8. This is one of my all-time favorite musicals. The That's Entertainment clip shows them working together in harmony. You can tell that these four have respect for each other. No one tries to upstage each other. It's a group number and they share the spotlight well. The costuming is interesting. They are all wearing neutral colors so no one person stands out. The outfits mesh well together on the screen. It's very cohesive. The staging is very playful. It's a light-hearted and fun number. Not many props but they were added for a touch of humor (kerchief, ladder)
  9. I love Ethel Waters. I wished Hollywood didn't restrict hiring African American actors because it would have been wonderful to see Ethel--and other talented actors featured in more movies during that period. Ethel lights up the screen everytime she's on. The way she sings this song shows how much she loves her husband. The scene was shot with a nice touch of simplicity and innocence to it to highlight this simply delightful moment of a woman who is deeply in love. I think this song would be effective if she was singing about a child. The whole scene has an innocence and simplicity about it. They would have to change the scene when she puts Joe's shirt sleeves on her shoulders though. Such a shame that African Americans fought in WWII, risking their lives and they came back home to the same stereotypes, racism, and bad treatment. I'm sure there were many more black actors and actresses just as talented as Ethel Waters and Lena Horne who were never given their chance to shine in the spotlight because of racism.
  10. It's amazing how much the movies changed from the 30's to the 40's. In the 30's the women waited for the men the make the first move and even then, they played hard to get. In the 40's you have Betty Garrett's character blatantly chasing a man. How interesting. I'm amazed at how well she could run up the bleachers in that long dress. Very impressive! You knew when Sinatra has that look of fear in his eyes when Betty comes into the scene there would be a chase and a song. Usually, you can tell when they are going to break into song when you hear the instrumental music behind the dialogue.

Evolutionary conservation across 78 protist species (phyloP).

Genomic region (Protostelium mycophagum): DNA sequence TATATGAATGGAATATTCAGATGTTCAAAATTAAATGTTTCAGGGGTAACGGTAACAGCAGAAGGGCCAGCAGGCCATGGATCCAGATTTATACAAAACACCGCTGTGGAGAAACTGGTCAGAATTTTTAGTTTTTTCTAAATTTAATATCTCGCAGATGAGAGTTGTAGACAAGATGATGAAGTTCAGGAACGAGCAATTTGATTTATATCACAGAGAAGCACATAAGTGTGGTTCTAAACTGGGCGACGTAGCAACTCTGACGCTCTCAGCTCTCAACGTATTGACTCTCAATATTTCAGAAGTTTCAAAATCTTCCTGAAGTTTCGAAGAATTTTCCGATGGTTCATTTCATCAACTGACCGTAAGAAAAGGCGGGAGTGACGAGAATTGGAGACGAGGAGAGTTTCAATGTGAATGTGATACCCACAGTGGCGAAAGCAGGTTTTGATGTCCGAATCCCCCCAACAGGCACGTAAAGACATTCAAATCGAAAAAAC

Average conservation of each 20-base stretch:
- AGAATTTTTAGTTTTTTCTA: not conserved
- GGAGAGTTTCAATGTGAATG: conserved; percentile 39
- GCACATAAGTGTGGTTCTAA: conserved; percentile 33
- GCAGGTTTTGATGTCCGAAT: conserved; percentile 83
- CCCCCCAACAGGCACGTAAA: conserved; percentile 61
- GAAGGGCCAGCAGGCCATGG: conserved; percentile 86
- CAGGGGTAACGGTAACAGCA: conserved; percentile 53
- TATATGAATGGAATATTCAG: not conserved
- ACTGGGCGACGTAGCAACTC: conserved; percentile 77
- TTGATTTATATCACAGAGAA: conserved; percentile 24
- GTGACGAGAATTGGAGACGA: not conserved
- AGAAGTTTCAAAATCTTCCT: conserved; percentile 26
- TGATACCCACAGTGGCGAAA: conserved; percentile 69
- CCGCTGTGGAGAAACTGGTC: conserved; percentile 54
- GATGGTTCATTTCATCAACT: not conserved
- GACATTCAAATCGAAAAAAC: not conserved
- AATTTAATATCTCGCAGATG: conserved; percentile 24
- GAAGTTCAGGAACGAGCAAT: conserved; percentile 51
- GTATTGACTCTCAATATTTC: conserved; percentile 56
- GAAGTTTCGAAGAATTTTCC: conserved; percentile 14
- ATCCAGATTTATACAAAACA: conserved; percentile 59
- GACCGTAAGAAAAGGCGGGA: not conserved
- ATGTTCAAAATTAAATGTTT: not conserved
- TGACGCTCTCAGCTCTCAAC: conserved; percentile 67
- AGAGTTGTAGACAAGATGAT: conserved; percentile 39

11. I don't remember what the first Judy Garland movie was I've seen. Probably the Wizard of Oz. When I was little, it used to come on TV every year and I liked it until the flying monkey's swooped in, then I was done. So it was years before I saw the movie all the way through. What made me fall in love with Judy was her voice. I couldn't understand how a girl that young could have such an amazing grown-up voice. I love all of her movies and I'm a big fan of her TV show too. I have seen the movies these clips are from and it hasn't changed my opinion of Judy. She will always be one of my favorites and nobody can sing like she did. I do feel sad that the studios took advantage of her and worked her so hard. They had her taking drugs to get more work out of her and she struggled with her health for the rest of her life. It's a miracle she lived as long as she did. She was wonderful in "The Good Old Summertime" with Van Johnson. I loved the "Harvey Girls" too--that film doesn't get enough attention as it should. I've seen all of her films and she always lights up the screen. Sheer perfection. And she is an excellent storyteller, I used to watch her on talk shows and she could tell such great stories--such an entertaining talk show guest too.
  12. I love this movie. I never get tired of watching it. It was created to spread patriotism during the war but it's still doing that today, well, sort of. This movie is always on TV on the 4th of July. The movie used every patriotic theme you could think out. Songs about how wonderful America is, lots of stars and stripes decorations, etc. I imagine it was exactly what audiences needed during WWII. The butler talking to Cohen about the song Grand Old Flag, being in the White House is patriotic too. Opening with a parade would be less effective. It's best to tell the story about Cohen and work in the patriotism throughout the story. It illustrates why the troops are fighting, it's to protect the American families so they can follow their dreams. Showing Cohen talking to the president in the White House shows how the American way of life means anyone who wasn't born rich could pursue their dreams and it's even possible to have a chat with the president. Again, that "American Way" is what the troops were fighting for.